3. Beaudoin, C. M., & Cox, B. J. (1999). Characteristics of problem gambling in a Canadian context: A preliminary study using a DSM-IV based questionnaire. Canadian Journal of Psychiatry, 44, 483–487.Google Scholar
  4. Boardman, B., Jones, J., Perry, J., & Wood, M. (2003). Compulsive gambling in Kentucky. Legislative Research Commission. Available from URL:
  5. Cheung, K., Arthur, D., Chan, K. S., Choi, M. K., Ip, Y. C., Kei, K. Y., et al. (2005). A pilot study on gambling behaviours among university students in Hong Kong. In Paper presented at The Third Pan-Pacific Nursing Conference & The Fifth Hong Kong Nursing Symposium on Cancer Care: Excellence in Nursing Practice Innovation and Creativity, 11–12 November 2005.Google Scholar
  6. Custer, R. L., & Custer, L. F. (1978, December). Characteristics of the recovering compulsive gambler. In Paper presented at the Forth Annual Conference on Problem Gambling, Reno, Nevada.Google Scholar
  7. Currie, S. R., Hodgings, D. C., Wang, J. L., el-Guebaly, N., Wynne, H., & Chen, S. (2006). Risk of harm among gamblers in the general population as a function of level of participation in gambling activities. Addiction (Abingdon, England), 101, 570–580. doi: 10.1111/j.1360-0443.2006.01392.x.Google Scholar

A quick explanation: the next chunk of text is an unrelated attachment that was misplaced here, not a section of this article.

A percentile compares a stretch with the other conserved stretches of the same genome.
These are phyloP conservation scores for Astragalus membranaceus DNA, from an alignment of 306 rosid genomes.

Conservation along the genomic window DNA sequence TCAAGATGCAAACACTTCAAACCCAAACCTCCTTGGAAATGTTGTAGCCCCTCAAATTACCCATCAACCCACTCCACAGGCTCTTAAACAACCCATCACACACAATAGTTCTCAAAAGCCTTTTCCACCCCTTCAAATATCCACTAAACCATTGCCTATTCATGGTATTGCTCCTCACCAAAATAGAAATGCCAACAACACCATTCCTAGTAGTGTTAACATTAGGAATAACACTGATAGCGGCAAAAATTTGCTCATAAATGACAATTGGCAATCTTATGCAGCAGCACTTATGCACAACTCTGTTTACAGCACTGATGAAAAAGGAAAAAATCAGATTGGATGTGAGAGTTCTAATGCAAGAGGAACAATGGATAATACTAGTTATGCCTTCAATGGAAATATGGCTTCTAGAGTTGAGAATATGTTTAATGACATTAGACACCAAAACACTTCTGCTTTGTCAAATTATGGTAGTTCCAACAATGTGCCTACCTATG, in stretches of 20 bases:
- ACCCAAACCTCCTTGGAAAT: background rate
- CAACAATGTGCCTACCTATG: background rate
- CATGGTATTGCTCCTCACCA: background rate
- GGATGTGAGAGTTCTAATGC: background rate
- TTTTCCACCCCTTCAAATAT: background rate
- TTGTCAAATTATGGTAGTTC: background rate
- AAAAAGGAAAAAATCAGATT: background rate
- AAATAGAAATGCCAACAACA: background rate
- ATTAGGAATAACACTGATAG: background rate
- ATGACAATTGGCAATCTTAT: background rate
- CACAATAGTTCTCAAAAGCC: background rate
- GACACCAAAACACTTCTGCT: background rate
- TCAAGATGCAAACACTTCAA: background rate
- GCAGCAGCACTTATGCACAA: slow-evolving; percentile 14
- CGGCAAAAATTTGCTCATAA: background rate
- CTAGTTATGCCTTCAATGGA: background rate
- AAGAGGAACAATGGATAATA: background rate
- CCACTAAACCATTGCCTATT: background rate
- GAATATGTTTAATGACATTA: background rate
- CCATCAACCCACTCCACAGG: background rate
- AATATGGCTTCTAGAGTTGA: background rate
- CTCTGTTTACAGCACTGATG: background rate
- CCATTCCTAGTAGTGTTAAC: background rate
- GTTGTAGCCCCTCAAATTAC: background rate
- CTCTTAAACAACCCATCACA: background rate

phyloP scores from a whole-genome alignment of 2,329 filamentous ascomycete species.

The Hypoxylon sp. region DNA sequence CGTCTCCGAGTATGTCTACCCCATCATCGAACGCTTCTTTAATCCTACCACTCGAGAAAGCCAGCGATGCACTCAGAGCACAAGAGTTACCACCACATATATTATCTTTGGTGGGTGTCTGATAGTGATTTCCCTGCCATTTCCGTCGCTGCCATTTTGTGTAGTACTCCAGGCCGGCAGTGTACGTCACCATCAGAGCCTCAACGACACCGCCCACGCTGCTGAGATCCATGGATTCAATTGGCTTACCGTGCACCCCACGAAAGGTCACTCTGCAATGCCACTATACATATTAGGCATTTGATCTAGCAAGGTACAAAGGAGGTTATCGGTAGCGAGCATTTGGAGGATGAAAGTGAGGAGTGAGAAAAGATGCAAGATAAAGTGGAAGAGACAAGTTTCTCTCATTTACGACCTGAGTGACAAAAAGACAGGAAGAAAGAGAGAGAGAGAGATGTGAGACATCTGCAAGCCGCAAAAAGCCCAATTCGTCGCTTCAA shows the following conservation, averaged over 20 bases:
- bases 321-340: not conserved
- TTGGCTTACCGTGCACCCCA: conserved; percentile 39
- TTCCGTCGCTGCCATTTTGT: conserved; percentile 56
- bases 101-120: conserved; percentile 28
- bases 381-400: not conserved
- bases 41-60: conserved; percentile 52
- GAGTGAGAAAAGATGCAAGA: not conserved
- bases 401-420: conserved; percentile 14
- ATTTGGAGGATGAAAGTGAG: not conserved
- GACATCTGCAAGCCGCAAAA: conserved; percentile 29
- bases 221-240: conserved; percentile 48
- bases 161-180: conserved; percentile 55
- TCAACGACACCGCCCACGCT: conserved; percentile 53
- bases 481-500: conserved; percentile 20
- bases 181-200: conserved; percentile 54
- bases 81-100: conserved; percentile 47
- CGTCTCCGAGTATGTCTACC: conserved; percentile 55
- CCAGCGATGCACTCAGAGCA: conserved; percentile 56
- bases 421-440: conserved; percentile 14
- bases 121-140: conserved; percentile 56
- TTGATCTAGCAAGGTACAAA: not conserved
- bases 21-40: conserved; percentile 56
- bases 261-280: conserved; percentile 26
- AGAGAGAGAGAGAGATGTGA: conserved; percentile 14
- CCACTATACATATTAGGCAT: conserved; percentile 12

8. de Leeuw, J. (2006). Principal component analysis of binary data, applications to roll-call analysis. Accessed on 26 March 2008.
  9. Derevensky, J. L., & Gupta, R. (2000). Prevalence estimates of adolescent gambling: A comparison of the SOGS-RA, DSM-IV-J, and the GA 20 questions. Journal of Gambling Studies, 16(2/3), 227–251. doi: 10.1023/A:1009485031719.PubMedCrossRefGoogle Scholar
  10. Engwall, D., Hunter, R., & Steinberg, M. (2004). Gambling and other risk behaviours on university campuses. Journal of American College Health, 52(6), 245–255. doi: 10.3200/JACH.52.6.245-256.PubMedCrossRefGoogle Scholar
  11. Ferris, J & Wyne, H. (2001). The Canadian problem gambling index: Final report. Canadian Centre on Substance Abuse, February.Google Scholar
  12. Gerstein, D. R., Volberg, R. A., Toce, M. T., Harwood, R., et al. (1999). Gambling impact and behaviour study: Report to the National Gambling Impact Study Commission. Chicago, IL: National Opinion Research Centre at the University of Chicago.Google Scholar